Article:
Arkansas Program Trains Doctors for Rural AreasOctober 17, 2016 |
by Donna Fuscaldo
In the next decade, the nation will face a shortage of primary care doctors. That will impact patients around the country, and it will be worse in rural regions that already find it hard to attract family physicians. To lessen that impact, a second Arkansas medical school opened in the state this fall, welcoming 120 students.
It matters. Arkansas has the third fewest doctors per capita in the nation. Dr. Barbara Ross-Lee leads the new med school – the New York Institute of Technology College of Osteopathic Medicine at Arkansas State University (NYITCOM at A-State). The mission of the new Arkansas medical school is to bring future doctors to the state and, more importantly, keep them there.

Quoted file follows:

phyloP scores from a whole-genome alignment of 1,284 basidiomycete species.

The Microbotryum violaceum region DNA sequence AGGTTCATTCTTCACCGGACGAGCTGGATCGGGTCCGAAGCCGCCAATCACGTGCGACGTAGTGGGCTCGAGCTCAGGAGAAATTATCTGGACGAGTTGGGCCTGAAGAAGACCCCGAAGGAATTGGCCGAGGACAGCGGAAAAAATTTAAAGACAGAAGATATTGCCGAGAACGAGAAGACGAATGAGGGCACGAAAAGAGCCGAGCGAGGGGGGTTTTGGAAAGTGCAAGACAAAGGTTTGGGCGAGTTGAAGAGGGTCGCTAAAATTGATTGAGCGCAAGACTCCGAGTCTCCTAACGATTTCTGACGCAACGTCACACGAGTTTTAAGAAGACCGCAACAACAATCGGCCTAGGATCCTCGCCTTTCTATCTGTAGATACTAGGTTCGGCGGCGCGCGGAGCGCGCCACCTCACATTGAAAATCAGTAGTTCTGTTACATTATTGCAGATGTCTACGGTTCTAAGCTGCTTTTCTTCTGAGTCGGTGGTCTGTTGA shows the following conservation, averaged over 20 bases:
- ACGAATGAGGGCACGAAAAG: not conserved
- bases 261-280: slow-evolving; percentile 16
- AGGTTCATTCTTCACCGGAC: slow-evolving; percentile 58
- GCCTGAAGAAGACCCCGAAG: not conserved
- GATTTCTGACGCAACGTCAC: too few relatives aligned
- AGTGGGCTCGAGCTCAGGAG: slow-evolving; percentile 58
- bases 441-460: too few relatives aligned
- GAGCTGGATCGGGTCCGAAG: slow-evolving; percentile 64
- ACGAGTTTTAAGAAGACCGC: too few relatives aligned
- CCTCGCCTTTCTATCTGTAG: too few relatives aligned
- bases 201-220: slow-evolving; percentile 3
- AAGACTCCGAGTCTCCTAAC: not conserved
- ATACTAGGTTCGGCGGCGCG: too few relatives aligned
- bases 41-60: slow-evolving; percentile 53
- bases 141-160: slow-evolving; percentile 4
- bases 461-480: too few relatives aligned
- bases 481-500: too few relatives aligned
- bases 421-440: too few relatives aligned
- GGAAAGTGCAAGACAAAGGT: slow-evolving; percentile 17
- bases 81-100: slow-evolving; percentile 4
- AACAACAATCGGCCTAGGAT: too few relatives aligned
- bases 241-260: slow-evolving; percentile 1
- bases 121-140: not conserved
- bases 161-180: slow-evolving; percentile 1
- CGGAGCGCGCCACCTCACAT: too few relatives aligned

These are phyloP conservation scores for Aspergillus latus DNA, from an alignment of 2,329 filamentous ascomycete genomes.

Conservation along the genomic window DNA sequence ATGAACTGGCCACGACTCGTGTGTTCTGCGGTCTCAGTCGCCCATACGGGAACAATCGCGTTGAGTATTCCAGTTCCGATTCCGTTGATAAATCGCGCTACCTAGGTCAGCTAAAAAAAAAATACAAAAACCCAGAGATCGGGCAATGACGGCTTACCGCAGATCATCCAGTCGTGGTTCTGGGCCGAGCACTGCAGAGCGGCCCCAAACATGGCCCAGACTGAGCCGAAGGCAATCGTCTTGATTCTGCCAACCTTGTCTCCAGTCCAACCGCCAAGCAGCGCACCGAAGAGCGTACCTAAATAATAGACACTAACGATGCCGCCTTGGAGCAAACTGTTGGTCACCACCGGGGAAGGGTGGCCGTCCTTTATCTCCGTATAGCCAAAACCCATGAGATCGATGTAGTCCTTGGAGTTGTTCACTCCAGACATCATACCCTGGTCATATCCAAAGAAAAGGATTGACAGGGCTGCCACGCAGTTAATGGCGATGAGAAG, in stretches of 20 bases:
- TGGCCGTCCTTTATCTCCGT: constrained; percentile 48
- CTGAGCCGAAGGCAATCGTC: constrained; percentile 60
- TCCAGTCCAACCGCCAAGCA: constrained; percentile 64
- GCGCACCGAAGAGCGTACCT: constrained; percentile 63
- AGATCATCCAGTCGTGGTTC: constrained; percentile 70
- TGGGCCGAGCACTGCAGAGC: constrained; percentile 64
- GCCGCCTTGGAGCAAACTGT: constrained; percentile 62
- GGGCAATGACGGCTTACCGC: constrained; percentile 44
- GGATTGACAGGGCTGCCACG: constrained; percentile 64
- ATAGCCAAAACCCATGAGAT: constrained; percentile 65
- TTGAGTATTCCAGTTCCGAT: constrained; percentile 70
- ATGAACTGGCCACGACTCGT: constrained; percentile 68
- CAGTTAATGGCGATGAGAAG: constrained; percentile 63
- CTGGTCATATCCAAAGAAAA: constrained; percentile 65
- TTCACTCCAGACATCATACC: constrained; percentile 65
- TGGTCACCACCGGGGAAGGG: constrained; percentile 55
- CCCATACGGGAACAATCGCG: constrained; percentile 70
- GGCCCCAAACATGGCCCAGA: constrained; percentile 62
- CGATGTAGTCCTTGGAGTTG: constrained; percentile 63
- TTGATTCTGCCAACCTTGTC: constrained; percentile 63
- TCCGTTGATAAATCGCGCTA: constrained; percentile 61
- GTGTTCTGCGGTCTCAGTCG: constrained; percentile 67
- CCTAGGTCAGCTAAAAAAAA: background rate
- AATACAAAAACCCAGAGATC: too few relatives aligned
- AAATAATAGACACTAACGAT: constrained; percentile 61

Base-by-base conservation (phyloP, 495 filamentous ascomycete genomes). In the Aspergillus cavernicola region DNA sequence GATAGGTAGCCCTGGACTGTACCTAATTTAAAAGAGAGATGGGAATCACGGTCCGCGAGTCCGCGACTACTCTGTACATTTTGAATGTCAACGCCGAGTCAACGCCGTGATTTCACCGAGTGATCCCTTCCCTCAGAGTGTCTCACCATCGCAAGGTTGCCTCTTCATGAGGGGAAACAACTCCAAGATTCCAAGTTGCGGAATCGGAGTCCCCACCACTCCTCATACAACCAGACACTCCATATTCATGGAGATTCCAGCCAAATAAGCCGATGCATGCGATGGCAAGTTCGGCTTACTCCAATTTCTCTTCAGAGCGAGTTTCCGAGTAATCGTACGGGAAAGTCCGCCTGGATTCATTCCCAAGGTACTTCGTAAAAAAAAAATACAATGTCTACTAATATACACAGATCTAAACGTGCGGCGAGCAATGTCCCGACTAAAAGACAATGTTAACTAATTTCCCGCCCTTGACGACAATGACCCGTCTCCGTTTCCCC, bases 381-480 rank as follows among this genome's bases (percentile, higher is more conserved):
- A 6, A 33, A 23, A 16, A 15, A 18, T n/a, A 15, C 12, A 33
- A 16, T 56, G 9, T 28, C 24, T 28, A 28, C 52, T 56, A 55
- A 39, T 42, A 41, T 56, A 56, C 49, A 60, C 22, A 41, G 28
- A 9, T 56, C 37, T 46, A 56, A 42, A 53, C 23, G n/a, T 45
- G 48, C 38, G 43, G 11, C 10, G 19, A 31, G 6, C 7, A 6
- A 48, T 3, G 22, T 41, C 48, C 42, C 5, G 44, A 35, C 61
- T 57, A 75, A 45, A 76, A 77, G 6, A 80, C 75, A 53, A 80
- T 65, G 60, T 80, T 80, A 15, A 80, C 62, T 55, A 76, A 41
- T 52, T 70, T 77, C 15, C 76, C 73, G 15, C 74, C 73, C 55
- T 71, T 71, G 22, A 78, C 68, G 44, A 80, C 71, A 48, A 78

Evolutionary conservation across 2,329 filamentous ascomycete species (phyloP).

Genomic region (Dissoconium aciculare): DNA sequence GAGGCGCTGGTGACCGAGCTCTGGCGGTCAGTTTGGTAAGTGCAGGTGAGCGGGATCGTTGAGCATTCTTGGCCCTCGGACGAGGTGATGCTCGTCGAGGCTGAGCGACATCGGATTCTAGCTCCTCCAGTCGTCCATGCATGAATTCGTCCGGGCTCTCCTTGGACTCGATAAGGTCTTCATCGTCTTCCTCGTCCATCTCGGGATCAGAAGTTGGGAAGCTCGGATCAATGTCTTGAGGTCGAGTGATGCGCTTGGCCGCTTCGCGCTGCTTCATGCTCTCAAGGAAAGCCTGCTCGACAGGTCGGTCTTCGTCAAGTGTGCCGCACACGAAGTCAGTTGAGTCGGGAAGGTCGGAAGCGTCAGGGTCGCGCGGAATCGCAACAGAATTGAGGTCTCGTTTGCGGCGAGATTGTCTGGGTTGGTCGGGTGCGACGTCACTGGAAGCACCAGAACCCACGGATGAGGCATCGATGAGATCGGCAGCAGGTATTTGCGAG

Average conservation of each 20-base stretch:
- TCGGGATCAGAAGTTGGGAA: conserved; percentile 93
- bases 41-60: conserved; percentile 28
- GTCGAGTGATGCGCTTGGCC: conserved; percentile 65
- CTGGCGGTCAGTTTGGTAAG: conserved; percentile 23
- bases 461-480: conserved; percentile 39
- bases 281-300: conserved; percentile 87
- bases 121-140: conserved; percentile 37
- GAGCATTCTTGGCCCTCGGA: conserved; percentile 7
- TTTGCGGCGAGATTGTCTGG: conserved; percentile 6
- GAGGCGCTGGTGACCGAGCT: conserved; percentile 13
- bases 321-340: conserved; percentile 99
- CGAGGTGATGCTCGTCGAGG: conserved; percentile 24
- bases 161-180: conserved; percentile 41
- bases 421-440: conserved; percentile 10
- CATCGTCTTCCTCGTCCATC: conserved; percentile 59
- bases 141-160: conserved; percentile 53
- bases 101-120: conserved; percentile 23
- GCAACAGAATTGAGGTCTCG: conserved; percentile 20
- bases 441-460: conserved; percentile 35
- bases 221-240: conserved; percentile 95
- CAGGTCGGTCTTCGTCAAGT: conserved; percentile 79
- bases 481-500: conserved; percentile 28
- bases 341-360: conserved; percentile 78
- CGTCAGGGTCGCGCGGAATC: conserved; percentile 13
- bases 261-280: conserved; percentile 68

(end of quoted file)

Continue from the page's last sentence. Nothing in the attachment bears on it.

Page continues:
“Arkansas has one of the greatest shortage of physicians of any state in the country,” says Ross-Lee, the first African-American woman to serve as dean of a U.S. medical school. “There’s only one medical school, and it can’t do the job of producing the kinds of physicians needed to deliver health care.”